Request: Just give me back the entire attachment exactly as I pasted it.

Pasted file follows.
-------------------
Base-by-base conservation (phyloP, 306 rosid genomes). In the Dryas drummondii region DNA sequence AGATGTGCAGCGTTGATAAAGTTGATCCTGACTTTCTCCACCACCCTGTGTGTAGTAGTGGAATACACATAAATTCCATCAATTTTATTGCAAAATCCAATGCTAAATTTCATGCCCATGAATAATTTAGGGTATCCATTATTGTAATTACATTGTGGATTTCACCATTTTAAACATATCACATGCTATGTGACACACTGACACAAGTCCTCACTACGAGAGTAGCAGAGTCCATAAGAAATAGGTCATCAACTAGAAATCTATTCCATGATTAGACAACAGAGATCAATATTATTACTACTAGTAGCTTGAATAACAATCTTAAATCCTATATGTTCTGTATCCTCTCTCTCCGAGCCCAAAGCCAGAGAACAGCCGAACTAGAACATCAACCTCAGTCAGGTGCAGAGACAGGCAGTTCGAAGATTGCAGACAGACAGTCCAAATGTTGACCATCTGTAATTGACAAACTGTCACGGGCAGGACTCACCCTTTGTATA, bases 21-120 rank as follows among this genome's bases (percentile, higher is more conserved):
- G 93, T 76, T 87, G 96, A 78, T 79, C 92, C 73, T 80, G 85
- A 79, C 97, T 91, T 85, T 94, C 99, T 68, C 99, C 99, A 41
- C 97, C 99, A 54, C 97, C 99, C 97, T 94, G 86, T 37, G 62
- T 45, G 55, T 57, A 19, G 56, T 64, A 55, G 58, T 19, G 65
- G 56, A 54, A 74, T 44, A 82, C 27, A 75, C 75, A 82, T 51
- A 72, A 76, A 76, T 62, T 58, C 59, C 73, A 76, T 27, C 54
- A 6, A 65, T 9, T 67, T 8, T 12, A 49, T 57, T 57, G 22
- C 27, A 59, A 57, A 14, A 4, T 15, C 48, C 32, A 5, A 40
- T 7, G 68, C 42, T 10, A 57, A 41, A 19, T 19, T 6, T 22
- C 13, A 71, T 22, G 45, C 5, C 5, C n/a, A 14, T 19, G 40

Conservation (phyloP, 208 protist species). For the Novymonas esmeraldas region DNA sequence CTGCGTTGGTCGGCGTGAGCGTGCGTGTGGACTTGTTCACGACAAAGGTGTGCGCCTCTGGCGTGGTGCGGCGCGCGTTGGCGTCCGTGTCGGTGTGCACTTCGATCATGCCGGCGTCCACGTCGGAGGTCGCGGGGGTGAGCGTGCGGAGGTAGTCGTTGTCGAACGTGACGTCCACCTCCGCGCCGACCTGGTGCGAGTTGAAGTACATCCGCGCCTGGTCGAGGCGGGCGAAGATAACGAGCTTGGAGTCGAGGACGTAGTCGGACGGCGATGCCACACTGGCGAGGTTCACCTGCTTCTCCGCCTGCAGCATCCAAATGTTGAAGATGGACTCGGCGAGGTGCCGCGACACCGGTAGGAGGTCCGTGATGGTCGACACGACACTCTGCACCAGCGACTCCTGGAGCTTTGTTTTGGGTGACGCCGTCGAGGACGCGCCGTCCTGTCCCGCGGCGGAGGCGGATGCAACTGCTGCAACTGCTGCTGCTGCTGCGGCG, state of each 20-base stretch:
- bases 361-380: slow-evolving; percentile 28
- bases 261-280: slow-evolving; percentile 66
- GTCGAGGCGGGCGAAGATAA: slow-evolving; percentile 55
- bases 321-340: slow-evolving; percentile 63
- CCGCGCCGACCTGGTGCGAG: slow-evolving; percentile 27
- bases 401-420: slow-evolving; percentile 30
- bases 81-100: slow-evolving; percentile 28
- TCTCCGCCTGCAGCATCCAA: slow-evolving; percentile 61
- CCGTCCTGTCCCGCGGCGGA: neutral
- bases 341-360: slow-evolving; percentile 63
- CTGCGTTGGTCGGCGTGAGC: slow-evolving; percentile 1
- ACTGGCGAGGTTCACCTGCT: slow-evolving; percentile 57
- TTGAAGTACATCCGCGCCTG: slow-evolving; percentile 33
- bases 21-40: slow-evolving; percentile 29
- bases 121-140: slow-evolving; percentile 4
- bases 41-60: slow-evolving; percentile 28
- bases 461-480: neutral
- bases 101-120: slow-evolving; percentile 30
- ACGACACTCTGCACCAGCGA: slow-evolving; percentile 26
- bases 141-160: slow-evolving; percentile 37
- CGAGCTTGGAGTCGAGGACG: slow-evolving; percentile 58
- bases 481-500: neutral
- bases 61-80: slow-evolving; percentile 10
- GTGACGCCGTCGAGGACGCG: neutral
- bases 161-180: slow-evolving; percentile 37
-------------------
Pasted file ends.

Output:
Base-by-base conservation (phyloP, 306 rosid genomes). In the Dryas drummondii region DNA sequence AGATGTGCAGCGTTGATAAAGTTGATCCTGACTTTCTCCACCACCCTGTGTGTAGTAGTGGAATACACATAAATTCCATCAATTTTATTGCAAAATCCAATGCTAAATTTCATGCCCATGAATAATTTAGGGTATCCATTATTGTAATTACATTGTGGATTTCACCATTTTAAACATATCACATGCTATGTGACACACTGACACAAGTCCTCACTACGAGAGTAGCAGAGTCCATAAGAAATAGGTCATCAACTAGAAATCTATTCCATGATTAGACAACAGAGATCAATATTATTACTACTAGTAGCTTGAATAACAATCTTAAATCCTATATGTTCTGTATCCTCTCTCTCCGAGCCCAAAGCCAGAGAACAGCCGAACTAGAACATCAACCTCAGTCAGGTGCAGAGACAGGCAGTTCGAAGATTGCAGACAGACAGTCCAAATGTTGACCATCTGTAATTGACAAACTGTCACGGGCAGGACTCACCCTTTGTATA, bases 21-120 rank as follows among this genome's bases (percentile, higher is more conserved):
- G 93, T 76, T 87, G 96, A 78, T 79, C 92, C 73, T 80, G 85
- A 79, C 97, T 91, T 85, T 94, C 99, T 68, C 99, C 99, A 41
- C 97, C 99, A 54, C 97, C 99, C 97, T 94, G 86, T 37, G 62
- T 45, G 55, T 57, A 19, G 56, T 64, A 55, G 58, T 19, G 65
- G 56, A 54, A 74, T 44, A 82, C 27, A 75, C 75, A 82, T 51
- A 72, A 76, A 76, T 62, T 58, C 59, C 73, A 76, T 27, C 54
- A 6, A 65, T 9, T 67, T 8, T 12, A 49, T 57, T 57, G 22
- C 27, A 59, A 57, A 14, A 4, T 15, C 48, C 32, A 5, A 40
- T 7, G 68, C 42, T 10, A 57, A 41, A 19, T 19, T 6, T 22
- C 13, A 71, T 22, G 45, C 5, C 5, C n/a, A 14, T 19, G 40

Conservation (phyloP, 208 protist species). For the Novymonas esmeraldas region DNA sequence CTGCGTTGGTCGGCGTGAGCGTGCGTGTGGACTTGTTCACGACAAAGGTGTGCGCCTCTGGCGTGGTGCGGCGCGCGTTGGCGTCCGTGTCGGTGTGCACTTCGATCATGCCGGCGTCCACGTCGGAGGTCGCGGGGGTGAGCGTGCGGAGGTAGTCGTTGTCGAACGTGACGTCCACCTCCGCGCCGACCTGGTGCGAGTTGAAGTACATCCGCGCCTGGTCGAGGCGGGCGAAGATAACGAGCTTGGAGTCGAGGACGTAGTCGGACGGCGATGCCACACTGGCGAGGTTCACCTGCTTCTCCGCCTGCAGCATCCAAATGTTGAAGATGGACTCGGCGAGGTGCCGCGACACCGGTAGGAGGTCCGTGATGGTCGACACGACACTCTGCACCAGCGACTCCTGGAGCTTTGTTTTGGGTGACGCCGTCGAGGACGCGCCGTCCTGTCCCGCGGCGGAGGCGGATGCAACTGCTGCAACTGCTGCTGCTGCTGCGGCG, state of each 20-base stretch:
- bases 361-380: slow-evolving; percentile 28
- bases 261-280: slow-evolving; percentile 66
- GTCGAGGCGGGCGAAGATAA: slow-evolving; percentile 55
- bases 321-340: slow-evolving; percentile 63
- CCGCGCCGACCTGGTGCGAG: slow-evolving; percentile 27
- bases 401-420: slow-evolving; percentile 30
- bases 81-100: slow-evolving; percentile 28
- TCTCCGCCTGCAGCATCCAA: slow-evolving; percentile 61
- CCGTCCTGTCCCGCGGCGGA: neutral
- bases 341-360: slow-evolving; percentile 63
- CTGCGTTGGTCGGCGTGAGC: slow-evolving; percentile 1
- ACTGGCGAGGTTCACCTGCT: slow-evolving; percentile 57
- TTGAAGTACATCCGCGCCTG: slow-evolving; percentile 33
- bases 21-40: slow-evolving; percentile 29
- bases 121-140: slow-evolving; percentile 4
- bases 41-60: slow-evolving; percentile 28
- bases 461-480: neutral
- bases 101-120: slow-evolving; percentile 30
- ACGACACTCTGCACCAGCGA: slow-evolving; percentile 26
- bases 141-160: slow-evolving; percentile 37
- CGAGCTTGGAGTCGAGGACG: slow-evolving; percentile 58
- bases 481-500: neutral
- bases 61-80: slow-evolving; percentile 10
- GTGACGCCGTCGAGGACGCG: neutral
- bases 161-180: slow-evolving; percentile 37